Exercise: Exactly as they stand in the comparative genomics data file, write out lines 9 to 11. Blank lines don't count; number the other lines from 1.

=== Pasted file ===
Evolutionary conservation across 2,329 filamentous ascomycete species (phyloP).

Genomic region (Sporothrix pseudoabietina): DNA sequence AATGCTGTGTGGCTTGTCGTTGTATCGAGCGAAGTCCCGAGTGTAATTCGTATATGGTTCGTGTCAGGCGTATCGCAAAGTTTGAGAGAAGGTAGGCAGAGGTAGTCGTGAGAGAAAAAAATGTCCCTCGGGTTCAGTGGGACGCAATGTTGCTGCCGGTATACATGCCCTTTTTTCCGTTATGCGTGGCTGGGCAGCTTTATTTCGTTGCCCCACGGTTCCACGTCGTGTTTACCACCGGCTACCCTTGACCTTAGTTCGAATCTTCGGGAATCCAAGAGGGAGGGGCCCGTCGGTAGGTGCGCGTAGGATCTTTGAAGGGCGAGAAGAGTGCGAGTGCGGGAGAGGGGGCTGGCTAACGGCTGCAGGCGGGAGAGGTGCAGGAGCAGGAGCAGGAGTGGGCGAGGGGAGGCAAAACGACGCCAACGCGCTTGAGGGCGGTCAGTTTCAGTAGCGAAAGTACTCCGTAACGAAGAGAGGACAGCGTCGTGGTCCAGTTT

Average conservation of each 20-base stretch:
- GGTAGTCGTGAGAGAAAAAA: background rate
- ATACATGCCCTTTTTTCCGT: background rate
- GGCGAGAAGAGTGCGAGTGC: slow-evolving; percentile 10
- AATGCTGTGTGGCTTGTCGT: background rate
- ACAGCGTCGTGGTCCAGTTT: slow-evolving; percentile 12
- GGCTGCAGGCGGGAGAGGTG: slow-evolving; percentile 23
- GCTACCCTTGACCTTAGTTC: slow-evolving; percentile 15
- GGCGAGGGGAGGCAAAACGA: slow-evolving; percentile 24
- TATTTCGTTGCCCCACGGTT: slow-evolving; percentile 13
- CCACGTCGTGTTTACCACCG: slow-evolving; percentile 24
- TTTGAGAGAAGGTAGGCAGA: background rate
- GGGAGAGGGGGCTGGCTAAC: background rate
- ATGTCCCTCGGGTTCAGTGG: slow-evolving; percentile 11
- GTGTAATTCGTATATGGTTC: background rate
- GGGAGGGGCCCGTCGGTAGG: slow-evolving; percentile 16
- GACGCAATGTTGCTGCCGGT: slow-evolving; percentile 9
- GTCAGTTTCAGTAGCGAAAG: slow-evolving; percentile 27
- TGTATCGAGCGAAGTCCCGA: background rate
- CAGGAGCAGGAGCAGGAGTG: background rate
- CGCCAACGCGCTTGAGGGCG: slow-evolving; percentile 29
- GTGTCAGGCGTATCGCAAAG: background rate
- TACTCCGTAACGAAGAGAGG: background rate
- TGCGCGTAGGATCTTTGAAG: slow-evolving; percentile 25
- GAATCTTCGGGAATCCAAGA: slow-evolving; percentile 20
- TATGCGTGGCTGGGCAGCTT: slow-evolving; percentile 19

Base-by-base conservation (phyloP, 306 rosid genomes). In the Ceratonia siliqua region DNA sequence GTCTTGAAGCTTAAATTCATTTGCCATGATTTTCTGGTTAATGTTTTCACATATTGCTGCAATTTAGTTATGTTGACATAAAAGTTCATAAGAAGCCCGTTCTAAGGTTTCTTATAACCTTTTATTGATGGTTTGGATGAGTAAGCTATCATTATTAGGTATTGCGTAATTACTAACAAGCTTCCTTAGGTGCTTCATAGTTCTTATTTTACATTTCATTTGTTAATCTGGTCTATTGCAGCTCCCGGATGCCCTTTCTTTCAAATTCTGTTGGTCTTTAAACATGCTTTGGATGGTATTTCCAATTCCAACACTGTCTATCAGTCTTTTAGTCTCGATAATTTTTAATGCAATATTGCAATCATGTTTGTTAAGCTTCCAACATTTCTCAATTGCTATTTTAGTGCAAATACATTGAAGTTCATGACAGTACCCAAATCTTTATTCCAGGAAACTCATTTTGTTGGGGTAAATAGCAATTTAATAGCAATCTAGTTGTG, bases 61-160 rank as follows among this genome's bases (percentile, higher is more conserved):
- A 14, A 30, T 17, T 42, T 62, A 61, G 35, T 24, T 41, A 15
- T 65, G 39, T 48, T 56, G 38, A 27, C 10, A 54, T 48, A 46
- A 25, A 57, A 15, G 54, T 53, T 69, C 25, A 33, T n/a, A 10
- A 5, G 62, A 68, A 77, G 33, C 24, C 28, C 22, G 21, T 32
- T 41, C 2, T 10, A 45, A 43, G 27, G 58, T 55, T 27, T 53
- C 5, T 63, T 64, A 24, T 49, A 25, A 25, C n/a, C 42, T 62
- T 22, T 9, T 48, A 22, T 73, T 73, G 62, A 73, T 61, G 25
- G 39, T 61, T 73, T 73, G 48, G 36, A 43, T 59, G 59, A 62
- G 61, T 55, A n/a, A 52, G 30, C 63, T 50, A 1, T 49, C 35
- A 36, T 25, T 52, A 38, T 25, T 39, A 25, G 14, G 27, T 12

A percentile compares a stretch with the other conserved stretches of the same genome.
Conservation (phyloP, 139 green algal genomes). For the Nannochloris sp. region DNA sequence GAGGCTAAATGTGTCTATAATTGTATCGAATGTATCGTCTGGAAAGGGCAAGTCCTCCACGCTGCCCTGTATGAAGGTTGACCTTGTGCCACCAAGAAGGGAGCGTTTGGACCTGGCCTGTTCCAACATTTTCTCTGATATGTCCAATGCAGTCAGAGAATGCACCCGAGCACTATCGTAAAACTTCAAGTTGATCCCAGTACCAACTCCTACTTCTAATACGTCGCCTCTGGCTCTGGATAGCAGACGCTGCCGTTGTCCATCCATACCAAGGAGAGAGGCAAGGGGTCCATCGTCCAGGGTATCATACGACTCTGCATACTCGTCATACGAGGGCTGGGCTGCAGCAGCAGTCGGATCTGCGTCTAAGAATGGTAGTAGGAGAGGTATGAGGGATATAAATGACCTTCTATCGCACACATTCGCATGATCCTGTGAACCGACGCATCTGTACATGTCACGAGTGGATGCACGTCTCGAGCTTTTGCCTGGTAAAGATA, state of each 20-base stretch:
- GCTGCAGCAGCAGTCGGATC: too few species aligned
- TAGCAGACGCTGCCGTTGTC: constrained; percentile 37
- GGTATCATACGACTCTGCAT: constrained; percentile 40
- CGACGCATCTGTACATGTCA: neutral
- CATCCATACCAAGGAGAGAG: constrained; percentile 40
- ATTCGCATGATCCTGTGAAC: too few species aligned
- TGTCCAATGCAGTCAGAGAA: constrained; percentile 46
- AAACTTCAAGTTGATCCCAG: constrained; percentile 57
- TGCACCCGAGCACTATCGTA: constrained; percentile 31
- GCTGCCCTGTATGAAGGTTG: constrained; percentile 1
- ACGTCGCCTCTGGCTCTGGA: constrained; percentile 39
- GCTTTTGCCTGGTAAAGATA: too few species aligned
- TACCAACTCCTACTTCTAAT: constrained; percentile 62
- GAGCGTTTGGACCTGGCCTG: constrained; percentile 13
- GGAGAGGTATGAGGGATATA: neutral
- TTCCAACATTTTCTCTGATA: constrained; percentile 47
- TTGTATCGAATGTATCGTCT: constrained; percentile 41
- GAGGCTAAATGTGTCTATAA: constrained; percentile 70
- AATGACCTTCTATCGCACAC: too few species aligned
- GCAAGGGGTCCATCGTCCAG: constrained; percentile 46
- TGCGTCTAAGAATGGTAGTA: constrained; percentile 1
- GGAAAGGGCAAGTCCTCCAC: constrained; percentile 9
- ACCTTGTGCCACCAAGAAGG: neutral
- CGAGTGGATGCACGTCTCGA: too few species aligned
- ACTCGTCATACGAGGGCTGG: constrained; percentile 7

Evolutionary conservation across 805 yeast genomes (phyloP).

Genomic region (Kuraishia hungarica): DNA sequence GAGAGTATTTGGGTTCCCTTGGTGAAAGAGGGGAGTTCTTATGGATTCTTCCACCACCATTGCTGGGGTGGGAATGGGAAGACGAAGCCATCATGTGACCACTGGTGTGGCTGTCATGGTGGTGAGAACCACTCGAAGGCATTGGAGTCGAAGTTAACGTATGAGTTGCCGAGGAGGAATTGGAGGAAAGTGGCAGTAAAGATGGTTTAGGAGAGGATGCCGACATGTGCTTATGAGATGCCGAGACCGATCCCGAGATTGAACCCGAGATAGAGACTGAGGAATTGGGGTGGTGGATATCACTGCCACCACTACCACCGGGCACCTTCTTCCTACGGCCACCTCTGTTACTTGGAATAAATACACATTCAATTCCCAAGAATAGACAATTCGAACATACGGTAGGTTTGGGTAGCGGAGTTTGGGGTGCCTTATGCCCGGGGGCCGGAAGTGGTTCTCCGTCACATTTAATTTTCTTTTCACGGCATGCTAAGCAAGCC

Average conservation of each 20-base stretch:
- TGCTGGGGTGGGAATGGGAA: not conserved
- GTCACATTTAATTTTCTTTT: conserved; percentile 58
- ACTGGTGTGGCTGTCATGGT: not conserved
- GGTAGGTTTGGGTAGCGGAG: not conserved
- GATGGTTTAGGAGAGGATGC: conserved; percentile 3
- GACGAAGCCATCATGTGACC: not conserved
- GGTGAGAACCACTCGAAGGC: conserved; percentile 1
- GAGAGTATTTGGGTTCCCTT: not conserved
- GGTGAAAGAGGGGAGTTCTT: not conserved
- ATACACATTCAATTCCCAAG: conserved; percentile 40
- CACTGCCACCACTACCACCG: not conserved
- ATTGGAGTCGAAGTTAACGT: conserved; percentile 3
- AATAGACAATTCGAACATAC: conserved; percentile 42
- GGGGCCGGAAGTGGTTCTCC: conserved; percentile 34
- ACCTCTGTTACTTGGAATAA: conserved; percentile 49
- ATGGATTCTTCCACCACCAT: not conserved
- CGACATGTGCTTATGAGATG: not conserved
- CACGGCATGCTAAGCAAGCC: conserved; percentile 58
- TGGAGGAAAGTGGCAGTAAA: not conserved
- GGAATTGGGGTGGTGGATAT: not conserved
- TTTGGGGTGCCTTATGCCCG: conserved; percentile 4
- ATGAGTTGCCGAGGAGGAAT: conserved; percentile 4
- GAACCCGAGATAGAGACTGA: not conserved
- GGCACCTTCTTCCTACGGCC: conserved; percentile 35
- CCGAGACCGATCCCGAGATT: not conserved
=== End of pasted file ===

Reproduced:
- GGCTGCAGGCGGGAGAGGTG: slow-evolving; percentile 23
- GCTACCCTTGACCTTAGTTC: slow-evolving; percentile 15
- GGCGAGGGGAGGCAAAACGA: slow-evolving; percentile 24